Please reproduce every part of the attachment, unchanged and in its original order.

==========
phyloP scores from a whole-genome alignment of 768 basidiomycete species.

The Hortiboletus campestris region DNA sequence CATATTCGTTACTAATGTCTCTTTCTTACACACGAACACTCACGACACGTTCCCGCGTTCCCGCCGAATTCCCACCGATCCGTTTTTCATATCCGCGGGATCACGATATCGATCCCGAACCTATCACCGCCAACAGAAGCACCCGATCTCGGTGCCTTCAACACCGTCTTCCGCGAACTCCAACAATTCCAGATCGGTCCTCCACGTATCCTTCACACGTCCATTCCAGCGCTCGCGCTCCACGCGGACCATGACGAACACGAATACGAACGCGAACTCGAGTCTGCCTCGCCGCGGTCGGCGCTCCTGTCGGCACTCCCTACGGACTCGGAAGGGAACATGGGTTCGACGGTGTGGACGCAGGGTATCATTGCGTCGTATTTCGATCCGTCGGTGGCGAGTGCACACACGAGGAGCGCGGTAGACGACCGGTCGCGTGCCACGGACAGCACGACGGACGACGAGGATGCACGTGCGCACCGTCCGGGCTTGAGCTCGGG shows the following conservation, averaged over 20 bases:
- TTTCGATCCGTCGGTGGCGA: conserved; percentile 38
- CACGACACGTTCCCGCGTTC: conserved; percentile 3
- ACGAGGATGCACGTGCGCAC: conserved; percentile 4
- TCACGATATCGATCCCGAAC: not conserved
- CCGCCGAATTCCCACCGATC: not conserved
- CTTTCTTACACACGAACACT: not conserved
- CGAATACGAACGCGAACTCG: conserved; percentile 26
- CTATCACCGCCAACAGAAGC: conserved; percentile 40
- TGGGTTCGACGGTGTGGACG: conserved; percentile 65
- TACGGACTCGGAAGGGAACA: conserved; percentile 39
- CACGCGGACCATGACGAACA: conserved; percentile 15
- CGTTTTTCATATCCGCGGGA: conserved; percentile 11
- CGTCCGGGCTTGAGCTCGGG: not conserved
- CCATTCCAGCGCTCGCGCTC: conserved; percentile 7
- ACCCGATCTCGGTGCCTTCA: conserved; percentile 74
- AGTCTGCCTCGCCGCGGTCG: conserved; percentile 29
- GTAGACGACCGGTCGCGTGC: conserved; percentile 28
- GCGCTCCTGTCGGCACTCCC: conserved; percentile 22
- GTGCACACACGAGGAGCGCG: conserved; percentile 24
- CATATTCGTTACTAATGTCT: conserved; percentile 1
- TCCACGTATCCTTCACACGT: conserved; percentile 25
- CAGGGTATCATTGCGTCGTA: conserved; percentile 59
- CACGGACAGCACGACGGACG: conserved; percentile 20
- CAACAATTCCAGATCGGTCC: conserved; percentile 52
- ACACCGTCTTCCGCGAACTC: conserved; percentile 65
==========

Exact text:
phyloP scores from a whole-genome alignment of 768 basidiomycete species.

The Hortiboletus campestris region DNA sequence CATATTCGTTACTAATGTCTCTTTCTTACACACGAACACTCACGACACGTTCCCGCGTTCCCGCCGAATTCCCACCGATCCGTTTTTCATATCCGCGGGATCACGATATCGATCCCGAACCTATCACCGCCAACAGAAGCACCCGATCTCGGTGCCTTCAACACCGTCTTCCGCGAACTCCAACAATTCCAGATCGGTCCTCCACGTATCCTTCACACGTCCATTCCAGCGCTCGCGCTCCACGCGGACCATGACGAACACGAATACGAACGCGAACTCGAGTCTGCCTCGCCGCGGTCGGCGCTCCTGTCGGCACTCCCTACGGACTCGGAAGGGAACATGGGTTCGACGGTGTGGACGCAGGGTATCATTGCGTCGTATTTCGATCCGTCGGTGGCGAGTGCACACACGAGGAGCGCGGTAGACGACCGGTCGCGTGCCACGGACAGCACGACGGACGACGAGGATGCACGTGCGCACCGTCCGGGCTTGAGCTCGGG shows the following conservation, averaged over 20 bases:
- TTTCGATCCGTCGGTGGCGA: conserved; percentile 38
- CACGACACGTTCCCGCGTTC: conserved; percentile 3
- ACGAGGATGCACGTGCGCAC: conserved; percentile 4
- TCACGATATCGATCCCGAAC: not conserved
- CCGCCGAATTCCCACCGATC: not conserved
- CTTTCTTACACACGAACACT: not conserved
- CGAATACGAACGCGAACTCG: conserved; percentile 26
- CTATCACCGCCAACAGAAGC: conserved; percentile 40
- TGGGTTCGACGGTGTGGACG: conserved; percentile 65
- TACGGACTCGGAAGGGAACA: conserved; percentile 39
- CACGCGGACCATGACGAACA: conserved; percentile 15
- CGTTTTTCATATCCGCGGGA: conserved; percentile 11
- CGTCCGGGCTTGAGCTCGGG: not conserved
- CCATTCCAGCGCTCGCGCTC: conserved; percentile 7
- ACCCGATCTCGGTGCCTTCA: conserved; percentile 74
- AGTCTGCCTCGCCGCGGTCG: conserved; percentile 29
- GTAGACGACCGGTCGCGTGC: conserved; percentile 28
- GCGCTCCTGTCGGCACTCCC: conserved; percentile 22
- GTGCACACACGAGGAGCGCG: conserved; percentile 24
- CATATTCGTTACTAATGTCT: conserved; percentile 1
- TCCACGTATCCTTCACACGT: conserved; percentile 25
- CAGGGTATCATTGCGTCGTA: conserved; percentile 59
- CACGGACAGCACGACGGACG: conserved; percentile 20
- CAACAATTCCAGATCGGTCC: conserved; percentile 52
- ACACCGTCTTCCGCGAACTC: conserved; percentile 65